Saturday, May 3, 2008

Cougars making comeback in Midwest

The Missouri Ozarks possess everything cougars need, except for an easy way to find a mate, according to a recently completed two-year study.

Cougars, also called mountain lions or pumas, roamed the Kansas City region's prairies and forests before pioneer guns and habitat changes in the 1800s wiped them out. But wildlife watchers wonder whether a repopulating of the Midwest is under way.

A cougar was shot by police April 14 in north Chicago, in a case similar to a 2002 cougar shooting in Kansas City, North. Meanwhile, Kansas authorities are investigating the first confirmed wild cougar killed in more than 100 years.

Biologists say cougars have plenty of food and woodland habitat in the Ozarks for establishing a reproducing population. The catch is that most cougars wandering in are young males looking for territories.

"We believe there are 2 million or more acres of Missouri habitat suitable for mountain lions," said Rex Martensen, a field programs supervisor for the Missouri Department of Conservation.

The prime cougar habitat in nine states recently was mapped by wildlife ecologist Clay Nielsen of Southern Illinois University at Carbondale. Satellite surveys of terrain and natural growth were matched with maps showing human population density. Nielsen found that 19 percent of Arkansas, 16 percent of Missouri and 3.6 percent of Kansas land was good cougar habitat. Missouri's best cougar country is the hilly Ozark woodlands.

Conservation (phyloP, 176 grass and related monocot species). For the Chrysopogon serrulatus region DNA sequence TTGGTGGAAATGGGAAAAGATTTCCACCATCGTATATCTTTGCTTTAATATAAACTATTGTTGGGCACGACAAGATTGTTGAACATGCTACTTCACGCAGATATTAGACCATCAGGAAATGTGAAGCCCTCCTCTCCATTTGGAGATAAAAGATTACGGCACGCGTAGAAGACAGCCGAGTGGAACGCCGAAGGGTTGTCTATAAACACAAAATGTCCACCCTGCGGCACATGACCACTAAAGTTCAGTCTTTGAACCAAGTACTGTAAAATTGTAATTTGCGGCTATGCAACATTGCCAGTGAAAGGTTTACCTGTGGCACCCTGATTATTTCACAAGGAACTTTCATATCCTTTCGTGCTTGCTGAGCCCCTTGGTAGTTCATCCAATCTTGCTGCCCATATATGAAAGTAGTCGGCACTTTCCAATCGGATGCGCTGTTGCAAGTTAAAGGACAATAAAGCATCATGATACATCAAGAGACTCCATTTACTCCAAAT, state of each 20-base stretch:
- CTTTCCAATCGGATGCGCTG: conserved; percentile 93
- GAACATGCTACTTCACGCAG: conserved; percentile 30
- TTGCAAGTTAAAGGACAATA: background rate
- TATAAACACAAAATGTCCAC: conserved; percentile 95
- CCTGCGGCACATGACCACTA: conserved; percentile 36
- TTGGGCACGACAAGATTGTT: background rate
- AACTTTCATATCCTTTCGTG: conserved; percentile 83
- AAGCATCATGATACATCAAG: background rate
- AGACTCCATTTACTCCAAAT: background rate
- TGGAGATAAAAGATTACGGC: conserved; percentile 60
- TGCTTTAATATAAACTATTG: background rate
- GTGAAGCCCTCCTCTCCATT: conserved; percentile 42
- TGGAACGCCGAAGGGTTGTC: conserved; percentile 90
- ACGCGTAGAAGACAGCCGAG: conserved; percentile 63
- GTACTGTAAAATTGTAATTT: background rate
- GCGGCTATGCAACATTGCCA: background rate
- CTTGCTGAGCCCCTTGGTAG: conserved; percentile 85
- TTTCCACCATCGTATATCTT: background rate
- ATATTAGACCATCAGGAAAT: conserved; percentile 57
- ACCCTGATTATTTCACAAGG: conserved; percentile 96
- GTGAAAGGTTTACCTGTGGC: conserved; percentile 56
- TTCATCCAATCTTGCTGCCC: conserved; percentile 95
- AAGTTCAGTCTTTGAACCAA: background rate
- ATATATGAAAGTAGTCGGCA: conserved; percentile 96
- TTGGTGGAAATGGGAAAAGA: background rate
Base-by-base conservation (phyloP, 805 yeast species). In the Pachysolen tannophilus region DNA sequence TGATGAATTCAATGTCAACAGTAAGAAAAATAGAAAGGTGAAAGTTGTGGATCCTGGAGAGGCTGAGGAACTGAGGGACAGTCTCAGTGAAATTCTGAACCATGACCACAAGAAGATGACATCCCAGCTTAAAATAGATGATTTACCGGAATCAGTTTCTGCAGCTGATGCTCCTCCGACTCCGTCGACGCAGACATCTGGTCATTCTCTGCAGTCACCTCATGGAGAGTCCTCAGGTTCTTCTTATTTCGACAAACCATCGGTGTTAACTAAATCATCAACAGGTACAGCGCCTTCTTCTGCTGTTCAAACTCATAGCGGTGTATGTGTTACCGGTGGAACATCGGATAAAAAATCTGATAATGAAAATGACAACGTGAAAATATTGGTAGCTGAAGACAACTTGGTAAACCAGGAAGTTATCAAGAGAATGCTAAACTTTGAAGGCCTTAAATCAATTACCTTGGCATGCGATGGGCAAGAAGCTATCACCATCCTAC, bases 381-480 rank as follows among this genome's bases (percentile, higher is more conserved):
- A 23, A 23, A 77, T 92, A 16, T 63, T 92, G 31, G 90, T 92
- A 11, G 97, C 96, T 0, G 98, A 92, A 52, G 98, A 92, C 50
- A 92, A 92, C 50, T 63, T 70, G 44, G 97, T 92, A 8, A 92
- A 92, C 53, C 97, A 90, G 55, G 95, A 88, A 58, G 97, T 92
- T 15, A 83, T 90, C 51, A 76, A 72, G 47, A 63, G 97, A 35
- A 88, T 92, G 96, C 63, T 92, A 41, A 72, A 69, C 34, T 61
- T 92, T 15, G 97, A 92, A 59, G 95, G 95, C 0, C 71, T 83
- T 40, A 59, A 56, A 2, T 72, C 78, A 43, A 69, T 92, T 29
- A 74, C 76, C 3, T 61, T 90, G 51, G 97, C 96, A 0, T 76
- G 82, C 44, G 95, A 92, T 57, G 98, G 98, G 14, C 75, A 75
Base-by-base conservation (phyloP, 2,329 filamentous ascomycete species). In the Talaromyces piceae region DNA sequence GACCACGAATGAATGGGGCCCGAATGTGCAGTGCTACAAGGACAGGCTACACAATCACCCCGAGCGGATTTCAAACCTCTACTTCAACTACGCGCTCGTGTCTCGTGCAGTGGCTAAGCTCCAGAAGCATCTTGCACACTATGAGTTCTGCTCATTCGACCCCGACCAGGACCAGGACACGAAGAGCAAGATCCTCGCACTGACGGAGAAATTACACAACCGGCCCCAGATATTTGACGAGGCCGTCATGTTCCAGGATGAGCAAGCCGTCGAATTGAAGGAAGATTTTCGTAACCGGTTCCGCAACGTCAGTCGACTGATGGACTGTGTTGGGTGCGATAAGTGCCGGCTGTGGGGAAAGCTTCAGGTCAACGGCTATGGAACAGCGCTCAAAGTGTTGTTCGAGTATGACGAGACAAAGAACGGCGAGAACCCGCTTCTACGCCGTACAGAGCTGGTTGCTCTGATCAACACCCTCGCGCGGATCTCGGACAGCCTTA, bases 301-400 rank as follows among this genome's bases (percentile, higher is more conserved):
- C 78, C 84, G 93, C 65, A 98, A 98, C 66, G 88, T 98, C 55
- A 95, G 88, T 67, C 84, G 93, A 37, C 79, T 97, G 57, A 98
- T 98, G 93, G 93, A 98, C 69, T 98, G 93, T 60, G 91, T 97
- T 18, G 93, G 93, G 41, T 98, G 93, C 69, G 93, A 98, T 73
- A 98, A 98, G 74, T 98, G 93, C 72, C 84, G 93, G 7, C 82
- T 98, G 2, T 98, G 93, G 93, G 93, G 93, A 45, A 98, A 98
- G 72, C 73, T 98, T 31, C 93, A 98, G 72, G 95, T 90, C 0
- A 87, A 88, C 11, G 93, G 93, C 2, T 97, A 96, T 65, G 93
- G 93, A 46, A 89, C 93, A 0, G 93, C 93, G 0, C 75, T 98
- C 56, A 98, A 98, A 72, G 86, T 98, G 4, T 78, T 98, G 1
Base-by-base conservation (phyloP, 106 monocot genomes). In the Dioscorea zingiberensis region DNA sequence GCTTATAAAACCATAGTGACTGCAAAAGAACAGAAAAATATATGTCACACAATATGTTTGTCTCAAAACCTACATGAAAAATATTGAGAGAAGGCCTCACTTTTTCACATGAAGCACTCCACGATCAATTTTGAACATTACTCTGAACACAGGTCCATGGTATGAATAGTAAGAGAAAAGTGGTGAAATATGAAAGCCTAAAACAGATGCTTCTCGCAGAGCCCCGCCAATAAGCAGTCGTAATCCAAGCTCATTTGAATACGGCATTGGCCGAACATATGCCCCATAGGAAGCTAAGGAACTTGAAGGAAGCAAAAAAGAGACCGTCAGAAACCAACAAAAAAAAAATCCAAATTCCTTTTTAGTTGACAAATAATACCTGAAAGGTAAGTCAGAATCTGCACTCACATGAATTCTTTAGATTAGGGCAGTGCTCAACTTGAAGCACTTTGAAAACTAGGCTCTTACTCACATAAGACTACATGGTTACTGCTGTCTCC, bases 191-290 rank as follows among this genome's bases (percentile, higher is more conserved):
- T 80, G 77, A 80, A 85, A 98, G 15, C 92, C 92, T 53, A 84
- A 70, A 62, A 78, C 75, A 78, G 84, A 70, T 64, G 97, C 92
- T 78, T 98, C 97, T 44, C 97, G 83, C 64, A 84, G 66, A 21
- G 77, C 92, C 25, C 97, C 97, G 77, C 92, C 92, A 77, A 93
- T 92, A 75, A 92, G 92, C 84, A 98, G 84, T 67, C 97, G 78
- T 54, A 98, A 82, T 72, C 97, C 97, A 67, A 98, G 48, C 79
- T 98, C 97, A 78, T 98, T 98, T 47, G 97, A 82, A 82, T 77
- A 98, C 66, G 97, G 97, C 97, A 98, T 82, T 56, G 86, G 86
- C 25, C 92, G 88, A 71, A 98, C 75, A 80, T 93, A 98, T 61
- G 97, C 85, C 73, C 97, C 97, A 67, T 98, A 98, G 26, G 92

Kansas and Nebraska border established cougar country and have river corridors the cats can use to trek into the Midwest.

Kansas wildlife officials are investigating a cougar shot last November near Medicine Lodge. "Our suspicion is that it was wild," said Matt Peek, furbearer biologist for the Kansas Department of Wildlife and Parks.

Killing cougars is not legal in Missouri and Kansas, but landowners can shoot them to protect life and property.

Missouri has confirmed 10 mountain lions since 1994. Rumors and reported sightings are far more numerous. But biological evidence so far shows no signs of a reproducing population, Martensen said.

"I don't know if there will ever be tolerance by people for large predators in the Midwest," Nielsen said. "But these animals have shown they are more adaptable than anyone ... would have guessed."

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